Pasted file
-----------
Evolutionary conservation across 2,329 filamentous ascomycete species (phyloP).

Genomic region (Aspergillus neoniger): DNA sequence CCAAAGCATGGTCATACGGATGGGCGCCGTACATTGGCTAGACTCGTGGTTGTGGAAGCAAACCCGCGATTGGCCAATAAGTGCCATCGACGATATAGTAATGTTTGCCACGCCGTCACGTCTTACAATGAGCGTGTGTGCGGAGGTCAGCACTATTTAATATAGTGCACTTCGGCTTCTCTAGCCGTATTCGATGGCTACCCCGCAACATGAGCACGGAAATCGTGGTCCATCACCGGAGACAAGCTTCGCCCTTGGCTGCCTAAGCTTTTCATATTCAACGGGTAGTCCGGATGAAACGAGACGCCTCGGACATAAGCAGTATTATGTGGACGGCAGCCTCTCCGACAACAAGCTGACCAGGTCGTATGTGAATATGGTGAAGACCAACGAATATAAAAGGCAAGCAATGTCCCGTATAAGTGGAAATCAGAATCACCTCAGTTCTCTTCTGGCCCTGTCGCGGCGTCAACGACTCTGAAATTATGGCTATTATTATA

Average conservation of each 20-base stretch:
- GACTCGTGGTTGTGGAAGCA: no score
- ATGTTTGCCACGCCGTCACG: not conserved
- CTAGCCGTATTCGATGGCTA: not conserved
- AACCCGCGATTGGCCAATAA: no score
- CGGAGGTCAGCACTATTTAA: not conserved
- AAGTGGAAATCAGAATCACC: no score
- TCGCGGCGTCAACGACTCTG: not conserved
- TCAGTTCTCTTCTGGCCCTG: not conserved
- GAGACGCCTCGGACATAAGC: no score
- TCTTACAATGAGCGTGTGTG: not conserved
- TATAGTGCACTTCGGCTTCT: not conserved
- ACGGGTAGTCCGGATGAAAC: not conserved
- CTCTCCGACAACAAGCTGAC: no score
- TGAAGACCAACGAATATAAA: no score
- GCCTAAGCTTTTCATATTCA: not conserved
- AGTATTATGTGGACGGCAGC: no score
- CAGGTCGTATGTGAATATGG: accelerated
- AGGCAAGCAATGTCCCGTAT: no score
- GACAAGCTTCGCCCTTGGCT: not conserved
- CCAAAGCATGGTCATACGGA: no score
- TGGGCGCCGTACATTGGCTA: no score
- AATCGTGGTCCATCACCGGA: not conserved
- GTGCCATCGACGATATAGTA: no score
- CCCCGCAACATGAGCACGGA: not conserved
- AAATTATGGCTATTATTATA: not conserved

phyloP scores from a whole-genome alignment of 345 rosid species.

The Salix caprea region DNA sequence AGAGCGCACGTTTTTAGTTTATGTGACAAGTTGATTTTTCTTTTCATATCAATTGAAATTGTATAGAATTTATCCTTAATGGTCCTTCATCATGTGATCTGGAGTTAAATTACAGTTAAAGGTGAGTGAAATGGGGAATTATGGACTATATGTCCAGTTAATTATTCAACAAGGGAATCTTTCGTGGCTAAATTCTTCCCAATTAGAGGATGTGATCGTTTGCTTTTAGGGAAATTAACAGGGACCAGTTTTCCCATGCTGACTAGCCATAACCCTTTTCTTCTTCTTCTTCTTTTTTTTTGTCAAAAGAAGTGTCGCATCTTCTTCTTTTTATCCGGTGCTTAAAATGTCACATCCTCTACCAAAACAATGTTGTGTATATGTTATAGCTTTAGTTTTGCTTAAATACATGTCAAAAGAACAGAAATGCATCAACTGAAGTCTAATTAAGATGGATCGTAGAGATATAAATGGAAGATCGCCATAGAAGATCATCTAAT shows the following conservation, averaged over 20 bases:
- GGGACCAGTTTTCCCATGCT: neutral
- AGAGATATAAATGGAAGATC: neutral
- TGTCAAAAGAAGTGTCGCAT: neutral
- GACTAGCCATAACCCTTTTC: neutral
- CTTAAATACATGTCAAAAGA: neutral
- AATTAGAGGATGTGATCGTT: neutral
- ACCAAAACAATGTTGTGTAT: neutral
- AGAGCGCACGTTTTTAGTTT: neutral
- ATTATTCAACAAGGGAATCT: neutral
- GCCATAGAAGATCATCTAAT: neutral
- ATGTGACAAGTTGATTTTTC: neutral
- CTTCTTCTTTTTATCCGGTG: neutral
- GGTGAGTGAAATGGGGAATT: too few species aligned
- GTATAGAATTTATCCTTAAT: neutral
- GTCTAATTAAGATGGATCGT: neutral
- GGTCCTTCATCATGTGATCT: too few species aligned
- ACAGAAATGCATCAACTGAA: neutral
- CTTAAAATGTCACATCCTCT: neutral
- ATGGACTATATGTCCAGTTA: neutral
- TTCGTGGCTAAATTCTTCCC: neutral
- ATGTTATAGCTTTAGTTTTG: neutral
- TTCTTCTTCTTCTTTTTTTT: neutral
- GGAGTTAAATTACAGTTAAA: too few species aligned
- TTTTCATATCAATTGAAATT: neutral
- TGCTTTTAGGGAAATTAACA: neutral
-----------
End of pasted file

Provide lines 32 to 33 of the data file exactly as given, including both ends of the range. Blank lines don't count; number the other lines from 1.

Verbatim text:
- AGAGATATAAATGGAAGATC: neutral
- TGTCAAAAGAAGTGTCGCAT: neutral